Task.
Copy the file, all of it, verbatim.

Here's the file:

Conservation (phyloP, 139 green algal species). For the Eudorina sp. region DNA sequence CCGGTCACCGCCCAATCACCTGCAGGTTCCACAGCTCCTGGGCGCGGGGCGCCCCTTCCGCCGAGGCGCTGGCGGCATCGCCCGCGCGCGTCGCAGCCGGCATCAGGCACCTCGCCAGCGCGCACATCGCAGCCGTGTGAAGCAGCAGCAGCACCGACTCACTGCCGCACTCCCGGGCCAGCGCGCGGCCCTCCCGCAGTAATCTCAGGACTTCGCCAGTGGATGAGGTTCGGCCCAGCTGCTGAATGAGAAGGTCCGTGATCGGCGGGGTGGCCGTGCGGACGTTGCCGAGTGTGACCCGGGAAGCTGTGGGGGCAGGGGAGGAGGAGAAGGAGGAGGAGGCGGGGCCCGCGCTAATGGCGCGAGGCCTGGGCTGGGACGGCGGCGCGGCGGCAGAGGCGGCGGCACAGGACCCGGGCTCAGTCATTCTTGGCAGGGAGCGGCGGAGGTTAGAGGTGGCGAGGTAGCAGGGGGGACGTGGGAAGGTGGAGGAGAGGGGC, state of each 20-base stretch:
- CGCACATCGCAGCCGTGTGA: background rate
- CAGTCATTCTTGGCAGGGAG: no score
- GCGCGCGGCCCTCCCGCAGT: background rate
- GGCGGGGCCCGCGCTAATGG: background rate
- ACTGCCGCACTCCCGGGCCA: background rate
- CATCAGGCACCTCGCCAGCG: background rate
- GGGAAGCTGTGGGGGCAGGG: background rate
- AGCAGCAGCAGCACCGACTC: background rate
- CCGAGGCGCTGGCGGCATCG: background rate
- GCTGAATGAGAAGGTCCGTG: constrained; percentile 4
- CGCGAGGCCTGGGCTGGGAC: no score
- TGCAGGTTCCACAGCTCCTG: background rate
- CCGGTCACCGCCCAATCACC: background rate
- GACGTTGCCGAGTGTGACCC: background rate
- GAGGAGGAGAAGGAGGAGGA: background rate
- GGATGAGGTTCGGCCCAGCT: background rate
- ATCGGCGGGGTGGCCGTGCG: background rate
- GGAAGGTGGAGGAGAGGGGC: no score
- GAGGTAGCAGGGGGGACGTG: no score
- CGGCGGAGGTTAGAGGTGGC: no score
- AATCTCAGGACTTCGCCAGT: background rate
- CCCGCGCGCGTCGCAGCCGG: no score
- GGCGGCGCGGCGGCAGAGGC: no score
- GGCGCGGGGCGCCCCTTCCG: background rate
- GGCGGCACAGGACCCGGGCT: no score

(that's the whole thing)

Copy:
Conservation (phyloP, 139 green algal species). For the Eudorina sp. region DNA sequence CCGGTCACCGCCCAATCACCTGCAGGTTCCACAGCTCCTGGGCGCGGGGCGCCCCTTCCGCCGAGGCGCTGGCGGCATCGCCCGCGCGCGTCGCAGCCGGCATCAGGCACCTCGCCAGCGCGCACATCGCAGCCGTGTGAAGCAGCAGCAGCACCGACTCACTGCCGCACTCCCGGGCCAGCGCGCGGCCCTCCCGCAGTAATCTCAGGACTTCGCCAGTGGATGAGGTTCGGCCCAGCTGCTGAATGAGAAGGTCCGTGATCGGCGGGGTGGCCGTGCGGACGTTGCCGAGTGTGACCCGGGAAGCTGTGGGGGCAGGGGAGGAGGAGAAGGAGGAGGAGGCGGGGCCCGCGCTAATGGCGCGAGGCCTGGGCTGGGACGGCGGCGCGGCGGCAGAGGCGGCGGCACAGGACCCGGGCTCAGTCATTCTTGGCAGGGAGCGGCGGAGGTTAGAGGTGGCGAGGTAGCAGGGGGGACGTGGGAAGGTGGAGGAGAGGGGC, state of each 20-base stretch:
- CGCACATCGCAGCCGTGTGA: background rate
- CAGTCATTCTTGGCAGGGAG: no score
- GCGCGCGGCCCTCCCGCAGT: background rate
- GGCGGGGCCCGCGCTAATGG: background rate
- ACTGCCGCACTCCCGGGCCA: background rate
- CATCAGGCACCTCGCCAGCG: background rate
- GGGAAGCTGTGGGGGCAGGG: background rate
- AGCAGCAGCAGCACCGACTC: background rate
- CCGAGGCGCTGGCGGCATCG: background rate
- GCTGAATGAGAAGGTCCGTG: constrained; percentile 4
- CGCGAGGCCTGGGCTGGGAC: no score
- TGCAGGTTCCACAGCTCCTG: background rate
- CCGGTCACCGCCCAATCACC: background rate
- GACGTTGCCGAGTGTGACCC: background rate
- GAGGAGGAGAAGGAGGAGGA: background rate
- GGATGAGGTTCGGCCCAGCT: background rate
- ATCGGCGGGGTGGCCGTGCG: background rate
- GGAAGGTGGAGGAGAGGGGC: no score
- GAGGTAGCAGGGGGGACGTG: no score
- CGGCGGAGGTTAGAGGTGGC: no score
- AATCTCAGGACTTCGCCAGT: background rate
- CCCGCGCGCGTCGCAGCCGG: no score
- GGCGGCGCGGCGGCAGAGGC: no score
- GGCGCGGGGCGCCCCTTCCG: background rate
- GGCGGCACAGGACCCGGGCT: no score